About the Houston UASI

The Urban Area Security Initiative (UASI) program is a DHS-funded grant whose primary mission is to assist large urban areas and other jurisdictions in their regions with prevention of, protection from, response to, recovery from, and mitigation of the effects of acts of terrorism. The UASI program in the Houston region (hereafter “the Houston UASI” or “the UASI”) is centered on the City of Houston, and serves the five counties in southeast Texas in which the City resides or which the City abuts (Brazoria, Fort Bend, Galveston, Harris, and Montgomery) as well as all other cities within those counties.

The Houston UASI is overseen by the Urban Area Working Group (UAWG) consisting of the following members:

  • The UASI Executive Committee chairs the UAWG and has representatives from the City of Houston and the three counties in which the City resides: Fort Bend, Harris, and Montgomery. The Executive Committee also determines grant funding allocations; approves the chairs, co-chairs, and vice-chairs of standing committees; and develops regional program policies and guidance.
  • Additional jurisdictions and organizations have representation on the UAWG. These are the City of Pasadena, the Counties of Brazoria and Galveston, the Port of Houston/Area Maritime Security Committee, METRO, and the State Administrative Authority (as a non-voting member).

Standing Committees

Each of the UASI standing committees is represented on the UAWG. The committees also handle much of the UASI’s regular business, including providing input on grant proposals, monitoring the status of funded projects, and overseeing plans, training, and exercises for their areas of expertise. See each committee’s page for more information (some pages may be limited only to those with approved website access), including meeting schedules, voting member lists, and other procedures. The standing UASI committees are:

  • Community Preparedness: Coordinate a regional approach to public emergency preparedness and awareness campaigns.
  • First Responder – Fire: Ensure fire departments in the region are trained and equipped to respond to acts of terrorism.
  • First Responder – Law Enforcement: Ensure law enforcement agencies in the region are trained and equipped to respond to acts of terrorism.
  • Health and Medical: Ensure regional coordination among the public health and medical sectors regarding the preparation for, protection against, and response to acts of terrorism.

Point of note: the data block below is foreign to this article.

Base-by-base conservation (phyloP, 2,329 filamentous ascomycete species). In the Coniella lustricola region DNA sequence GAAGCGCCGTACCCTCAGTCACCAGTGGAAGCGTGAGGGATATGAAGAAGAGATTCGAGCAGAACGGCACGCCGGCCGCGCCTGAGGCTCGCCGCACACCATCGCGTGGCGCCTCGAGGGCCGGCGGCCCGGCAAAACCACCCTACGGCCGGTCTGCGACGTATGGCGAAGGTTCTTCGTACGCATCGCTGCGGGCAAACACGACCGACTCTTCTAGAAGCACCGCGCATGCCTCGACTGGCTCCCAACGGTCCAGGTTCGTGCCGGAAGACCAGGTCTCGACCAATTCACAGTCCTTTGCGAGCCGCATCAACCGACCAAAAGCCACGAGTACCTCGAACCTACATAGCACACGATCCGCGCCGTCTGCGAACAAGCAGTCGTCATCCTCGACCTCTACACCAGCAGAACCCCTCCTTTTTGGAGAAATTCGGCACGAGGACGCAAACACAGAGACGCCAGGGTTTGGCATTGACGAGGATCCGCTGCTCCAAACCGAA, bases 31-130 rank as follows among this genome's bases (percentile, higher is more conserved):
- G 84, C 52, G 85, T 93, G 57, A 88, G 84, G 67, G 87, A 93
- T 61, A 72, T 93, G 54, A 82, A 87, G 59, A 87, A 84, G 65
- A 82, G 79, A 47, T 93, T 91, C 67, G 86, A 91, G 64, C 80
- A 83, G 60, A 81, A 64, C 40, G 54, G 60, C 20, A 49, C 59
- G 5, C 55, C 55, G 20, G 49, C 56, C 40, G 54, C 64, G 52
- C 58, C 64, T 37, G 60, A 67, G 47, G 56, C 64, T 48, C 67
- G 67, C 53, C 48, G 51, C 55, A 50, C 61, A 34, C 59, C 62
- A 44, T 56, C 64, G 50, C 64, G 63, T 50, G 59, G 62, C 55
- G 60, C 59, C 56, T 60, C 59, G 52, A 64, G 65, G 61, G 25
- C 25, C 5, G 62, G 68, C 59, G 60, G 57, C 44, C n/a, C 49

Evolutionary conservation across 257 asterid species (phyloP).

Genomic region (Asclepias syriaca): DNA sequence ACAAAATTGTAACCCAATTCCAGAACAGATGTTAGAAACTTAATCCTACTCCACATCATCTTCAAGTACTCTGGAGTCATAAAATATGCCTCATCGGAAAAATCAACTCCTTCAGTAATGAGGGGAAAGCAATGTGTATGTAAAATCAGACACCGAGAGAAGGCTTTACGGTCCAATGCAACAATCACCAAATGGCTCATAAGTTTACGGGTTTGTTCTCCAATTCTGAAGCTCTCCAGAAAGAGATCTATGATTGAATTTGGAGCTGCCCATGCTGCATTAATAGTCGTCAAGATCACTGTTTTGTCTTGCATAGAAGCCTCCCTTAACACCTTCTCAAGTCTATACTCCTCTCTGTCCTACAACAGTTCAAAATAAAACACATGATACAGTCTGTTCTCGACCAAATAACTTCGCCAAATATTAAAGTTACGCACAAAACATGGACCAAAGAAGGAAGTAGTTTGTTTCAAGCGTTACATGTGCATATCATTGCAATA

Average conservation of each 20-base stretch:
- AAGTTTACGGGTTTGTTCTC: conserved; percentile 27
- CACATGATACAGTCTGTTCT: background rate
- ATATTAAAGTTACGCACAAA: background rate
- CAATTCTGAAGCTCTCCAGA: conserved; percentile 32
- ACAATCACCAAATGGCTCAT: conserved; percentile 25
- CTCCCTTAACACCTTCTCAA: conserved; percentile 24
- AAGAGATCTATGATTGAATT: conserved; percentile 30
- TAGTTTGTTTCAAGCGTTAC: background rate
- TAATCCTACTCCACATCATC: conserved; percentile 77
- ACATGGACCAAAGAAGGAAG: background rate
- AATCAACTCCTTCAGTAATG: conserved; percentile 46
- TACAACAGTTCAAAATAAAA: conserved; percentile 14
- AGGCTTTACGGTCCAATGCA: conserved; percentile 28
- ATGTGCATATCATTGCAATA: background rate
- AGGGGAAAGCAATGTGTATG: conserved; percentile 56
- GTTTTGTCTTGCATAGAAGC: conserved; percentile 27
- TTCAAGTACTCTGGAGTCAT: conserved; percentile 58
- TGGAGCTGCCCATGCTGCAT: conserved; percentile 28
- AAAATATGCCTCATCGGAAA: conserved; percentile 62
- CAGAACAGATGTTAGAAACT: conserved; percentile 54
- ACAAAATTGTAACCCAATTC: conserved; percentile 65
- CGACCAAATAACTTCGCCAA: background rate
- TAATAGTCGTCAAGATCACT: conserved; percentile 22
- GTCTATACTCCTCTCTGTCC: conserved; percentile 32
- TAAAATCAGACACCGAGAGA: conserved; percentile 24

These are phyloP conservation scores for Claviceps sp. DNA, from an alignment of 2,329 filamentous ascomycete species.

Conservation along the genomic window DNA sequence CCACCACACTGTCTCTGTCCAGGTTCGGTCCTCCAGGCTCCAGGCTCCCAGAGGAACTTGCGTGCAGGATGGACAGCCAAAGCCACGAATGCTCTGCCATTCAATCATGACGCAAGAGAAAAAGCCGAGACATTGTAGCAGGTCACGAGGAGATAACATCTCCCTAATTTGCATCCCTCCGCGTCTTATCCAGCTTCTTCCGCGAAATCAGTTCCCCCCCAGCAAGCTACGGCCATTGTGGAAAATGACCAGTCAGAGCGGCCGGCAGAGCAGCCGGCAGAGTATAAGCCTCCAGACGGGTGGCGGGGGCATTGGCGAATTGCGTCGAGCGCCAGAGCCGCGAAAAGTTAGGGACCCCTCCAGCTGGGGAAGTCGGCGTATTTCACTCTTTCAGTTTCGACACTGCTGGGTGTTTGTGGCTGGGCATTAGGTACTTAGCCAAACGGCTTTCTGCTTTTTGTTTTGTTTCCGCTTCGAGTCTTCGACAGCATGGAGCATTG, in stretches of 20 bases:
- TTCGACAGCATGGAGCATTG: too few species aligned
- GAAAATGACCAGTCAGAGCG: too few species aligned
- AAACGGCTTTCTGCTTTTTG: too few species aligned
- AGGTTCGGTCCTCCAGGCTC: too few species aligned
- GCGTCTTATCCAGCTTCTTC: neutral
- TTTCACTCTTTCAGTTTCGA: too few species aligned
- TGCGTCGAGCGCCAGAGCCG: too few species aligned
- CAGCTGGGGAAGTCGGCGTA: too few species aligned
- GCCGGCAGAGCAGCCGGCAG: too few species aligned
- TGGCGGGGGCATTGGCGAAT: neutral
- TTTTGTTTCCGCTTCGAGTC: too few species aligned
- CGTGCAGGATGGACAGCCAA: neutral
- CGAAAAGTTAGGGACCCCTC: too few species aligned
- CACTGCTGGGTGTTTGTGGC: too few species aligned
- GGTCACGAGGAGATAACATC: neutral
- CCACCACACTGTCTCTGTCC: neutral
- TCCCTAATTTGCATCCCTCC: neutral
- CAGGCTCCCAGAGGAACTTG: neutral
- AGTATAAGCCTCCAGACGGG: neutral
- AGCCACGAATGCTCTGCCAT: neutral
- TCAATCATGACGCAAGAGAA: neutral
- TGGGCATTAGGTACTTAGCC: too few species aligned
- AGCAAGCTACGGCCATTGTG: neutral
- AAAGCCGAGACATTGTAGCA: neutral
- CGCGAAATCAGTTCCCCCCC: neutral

• Intelligence and Information Sharing: Provide a coordinated system for collecting, validating, and disseminating intelligence products intended to prevent or mitigate acts of terrorism.
  • Interoperable Communications: Ensure interoperable communications exist for public safety and emergency management staff in the region and provide a coordinated framework for maintaining and expanding these networks.
  • Regional Collaboration: Provide for coordinated planning (including the use of regional technologies), training, and exercises throughout the region.
  • Risk Management and Critical Infrastructure Protection: Implement the National Infrastructure Protection Plan within the region, securing our critical infrastructure and key resources.

UASI committees each have representation from across the region through their voting membership. Voting members are allocated to relevant jurisdictions and agencies and positions are approved by the UASI Executive Committee. Committees may also have non-voting members, but access to committee meetings is restricted.

The UASI program is guided by several documents (all are marked as For Official Use Only and are made available only to those with a documentable need to know). Those include:

  • The Houston UASI Charter, which codifies the organizational structure and operating procedures for the UASI.
  • The Houston UASI Strategic Plan, which lays out goals, objectives, and implementation steps for grant-funded programs and projects.
  • The Threat Hazard Identification Risk Assessment (THIRA), which takes a risk-based approach to determining the homeland security needs of the region.
  • The Stakeholder Preparedness Review (SPR), which provides metrics for determining homeland security protection and grant program effectiveness.

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